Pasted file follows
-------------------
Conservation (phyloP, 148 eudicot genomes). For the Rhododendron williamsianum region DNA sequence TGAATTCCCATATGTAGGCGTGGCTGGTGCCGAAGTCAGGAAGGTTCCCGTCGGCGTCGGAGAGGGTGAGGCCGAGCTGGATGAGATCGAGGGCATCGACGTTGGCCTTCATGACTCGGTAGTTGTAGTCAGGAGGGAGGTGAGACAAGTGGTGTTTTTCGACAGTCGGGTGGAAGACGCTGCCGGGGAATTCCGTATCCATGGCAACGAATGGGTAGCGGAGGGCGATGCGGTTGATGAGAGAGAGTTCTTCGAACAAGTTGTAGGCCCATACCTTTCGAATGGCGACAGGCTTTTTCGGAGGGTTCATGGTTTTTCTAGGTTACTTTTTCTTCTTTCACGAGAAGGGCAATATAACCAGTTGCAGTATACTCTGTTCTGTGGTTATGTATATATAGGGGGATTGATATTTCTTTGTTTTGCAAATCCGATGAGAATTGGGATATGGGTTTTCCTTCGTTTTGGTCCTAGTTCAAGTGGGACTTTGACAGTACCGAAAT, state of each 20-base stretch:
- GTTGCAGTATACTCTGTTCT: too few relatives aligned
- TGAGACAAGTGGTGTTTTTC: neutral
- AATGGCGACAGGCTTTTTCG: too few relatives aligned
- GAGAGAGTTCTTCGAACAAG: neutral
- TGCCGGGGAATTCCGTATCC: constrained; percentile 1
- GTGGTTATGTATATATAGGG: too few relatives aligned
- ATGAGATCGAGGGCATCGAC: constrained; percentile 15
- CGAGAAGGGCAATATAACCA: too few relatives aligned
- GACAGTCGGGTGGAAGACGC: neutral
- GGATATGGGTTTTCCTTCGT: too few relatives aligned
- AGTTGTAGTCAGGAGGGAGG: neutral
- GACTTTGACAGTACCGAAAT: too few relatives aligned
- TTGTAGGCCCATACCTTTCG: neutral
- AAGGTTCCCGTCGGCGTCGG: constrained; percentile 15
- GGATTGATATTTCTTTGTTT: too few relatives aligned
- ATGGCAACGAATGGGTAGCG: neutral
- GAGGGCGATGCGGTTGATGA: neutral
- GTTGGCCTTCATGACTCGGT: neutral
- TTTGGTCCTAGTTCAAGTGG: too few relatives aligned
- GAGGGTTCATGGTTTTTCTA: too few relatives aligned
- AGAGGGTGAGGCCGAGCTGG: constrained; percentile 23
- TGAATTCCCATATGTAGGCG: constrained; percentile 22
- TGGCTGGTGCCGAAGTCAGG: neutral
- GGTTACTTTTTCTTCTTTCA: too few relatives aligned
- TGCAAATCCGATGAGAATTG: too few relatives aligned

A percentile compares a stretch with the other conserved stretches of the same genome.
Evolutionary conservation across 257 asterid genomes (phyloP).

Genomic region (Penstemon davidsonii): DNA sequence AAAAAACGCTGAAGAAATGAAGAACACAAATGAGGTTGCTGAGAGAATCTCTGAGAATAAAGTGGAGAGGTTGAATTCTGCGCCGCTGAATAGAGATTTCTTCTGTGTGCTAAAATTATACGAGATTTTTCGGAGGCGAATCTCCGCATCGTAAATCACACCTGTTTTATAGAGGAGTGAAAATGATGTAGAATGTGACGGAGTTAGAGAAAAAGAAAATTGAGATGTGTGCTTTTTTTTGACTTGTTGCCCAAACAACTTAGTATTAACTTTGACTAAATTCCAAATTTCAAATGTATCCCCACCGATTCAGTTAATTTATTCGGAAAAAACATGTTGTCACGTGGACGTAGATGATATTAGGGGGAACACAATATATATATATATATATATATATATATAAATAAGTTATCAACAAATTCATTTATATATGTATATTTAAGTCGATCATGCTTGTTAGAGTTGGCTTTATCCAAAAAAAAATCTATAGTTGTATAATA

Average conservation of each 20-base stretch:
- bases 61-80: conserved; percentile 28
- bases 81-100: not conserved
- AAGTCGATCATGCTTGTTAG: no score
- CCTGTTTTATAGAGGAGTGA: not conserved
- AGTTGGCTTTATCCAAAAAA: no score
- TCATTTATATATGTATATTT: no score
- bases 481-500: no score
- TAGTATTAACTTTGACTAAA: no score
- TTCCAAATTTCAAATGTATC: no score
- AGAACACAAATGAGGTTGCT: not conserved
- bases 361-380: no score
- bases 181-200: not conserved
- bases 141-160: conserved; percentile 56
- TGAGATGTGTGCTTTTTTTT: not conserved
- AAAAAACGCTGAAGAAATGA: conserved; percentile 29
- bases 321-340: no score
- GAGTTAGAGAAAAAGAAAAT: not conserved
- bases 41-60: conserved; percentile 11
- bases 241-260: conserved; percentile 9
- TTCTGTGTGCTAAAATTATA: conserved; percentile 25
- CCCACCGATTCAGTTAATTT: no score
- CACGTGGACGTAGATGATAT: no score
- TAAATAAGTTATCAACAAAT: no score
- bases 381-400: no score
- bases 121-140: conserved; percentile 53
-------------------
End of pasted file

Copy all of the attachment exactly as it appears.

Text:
Conservation (phyloP, 148 eudicot genomes). For the Rhododendron williamsianum region DNA sequence TGAATTCCCATATGTAGGCGTGGCTGGTGCCGAAGTCAGGAAGGTTCCCGTCGGCGTCGGAGAGGGTGAGGCCGAGCTGGATGAGATCGAGGGCATCGACGTTGGCCTTCATGACTCGGTAGTTGTAGTCAGGAGGGAGGTGAGACAAGTGGTGTTTTTCGACAGTCGGGTGGAAGACGCTGCCGGGGAATTCCGTATCCATGGCAACGAATGGGTAGCGGAGGGCGATGCGGTTGATGAGAGAGAGTTCTTCGAACAAGTTGTAGGCCCATACCTTTCGAATGGCGACAGGCTTTTTCGGAGGGTTCATGGTTTTTCTAGGTTACTTTTTCTTCTTTCACGAGAAGGGCAATATAACCAGTTGCAGTATACTCTGTTCTGTGGTTATGTATATATAGGGGGATTGATATTTCTTTGTTTTGCAAATCCGATGAGAATTGGGATATGGGTTTTCCTTCGTTTTGGTCCTAGTTCAAGTGGGACTTTGACAGTACCGAAAT, state of each 20-base stretch:
- GTTGCAGTATACTCTGTTCT: too few relatives aligned
- TGAGACAAGTGGTGTTTTTC: neutral
- AATGGCGACAGGCTTTTTCG: too few relatives aligned
- GAGAGAGTTCTTCGAACAAG: neutral
- TGCCGGGGAATTCCGTATCC: constrained; percentile 1
- GTGGTTATGTATATATAGGG: too few relatives aligned
- ATGAGATCGAGGGCATCGAC: constrained; percentile 15
- CGAGAAGGGCAATATAACCA: too few relatives aligned
- GACAGTCGGGTGGAAGACGC: neutral
- GGATATGGGTTTTCCTTCGT: too few relatives aligned
- AGTTGTAGTCAGGAGGGAGG: neutral
- GACTTTGACAGTACCGAAAT: too few relatives aligned
- TTGTAGGCCCATACCTTTCG: neutral
- AAGGTTCCCGTCGGCGTCGG: constrained; percentile 15
- GGATTGATATTTCTTTGTTT: too few relatives aligned
- ATGGCAACGAATGGGTAGCG: neutral
- GAGGGCGATGCGGTTGATGA: neutral
- GTTGGCCTTCATGACTCGGT: neutral
- TTTGGTCCTAGTTCAAGTGG: too few relatives aligned
- GAGGGTTCATGGTTTTTCTA: too few relatives aligned
- AGAGGGTGAGGCCGAGCTGG: constrained; percentile 23
- TGAATTCCCATATGTAGGCG: constrained; percentile 22
- TGGCTGGTGCCGAAGTCAGG: neutral
- GGTTACTTTTTCTTCTTTCA: too few relatives aligned
- TGCAAATCCGATGAGAATTG: too few relatives aligned

A percentile compares a stretch with the other conserved stretches of the same genome.
Evolutionary conservation across 257 asterid genomes (phyloP).

Genomic region (Penstemon davidsonii): DNA sequence AAAAAACGCTGAAGAAATGAAGAACACAAATGAGGTTGCTGAGAGAATCTCTGAGAATAAAGTGGAGAGGTTGAATTCTGCGCCGCTGAATAGAGATTTCTTCTGTGTGCTAAAATTATACGAGATTTTTCGGAGGCGAATCTCCGCATCGTAAATCACACCTGTTTTATAGAGGAGTGAAAATGATGTAGAATGTGACGGAGTTAGAGAAAAAGAAAATTGAGATGTGTGCTTTTTTTTGACTTGTTGCCCAAACAACTTAGTATTAACTTTGACTAAATTCCAAATTTCAAATGTATCCCCACCGATTCAGTTAATTTATTCGGAAAAAACATGTTGTCACGTGGACGTAGATGATATTAGGGGGAACACAATATATATATATATATATATATATATATAAATAAGTTATCAACAAATTCATTTATATATGTATATTTAAGTCGATCATGCTTGTTAGAGTTGGCTTTATCCAAAAAAAAATCTATAGTTGTATAATA

Average conservation of each 20-base stretch:
- bases 61-80: conserved; percentile 28
- bases 81-100: not conserved
- AAGTCGATCATGCTTGTTAG: no score
- CCTGTTTTATAGAGGAGTGA: not conserved
- AGTTGGCTTTATCCAAAAAA: no score
- TCATTTATATATGTATATTT: no score
- bases 481-500: no score
- TAGTATTAACTTTGACTAAA: no score
- TTCCAAATTTCAAATGTATC: no score
- AGAACACAAATGAGGTTGCT: not conserved
- bases 361-380: no score
- bases 181-200: not conserved
- bases 141-160: conserved; percentile 56
- TGAGATGTGTGCTTTTTTTT: not conserved
- AAAAAACGCTGAAGAAATGA: conserved; percentile 29
- bases 321-340: no score
- GAGTTAGAGAAAAAGAAAAT: not conserved
- bases 41-60: conserved; percentile 11
- bases 241-260: conserved; percentile 9
- TTCTGTGTGCTAAAATTATA: conserved; percentile 25
- CCCACCGATTCAGTTAATTT: no score
- CACGTGGACGTAGATGATAT: no score
- TAAATAAGTTATCAACAAAT: no score
- bases 381-400: no score
- bases 121-140: conserved; percentile 53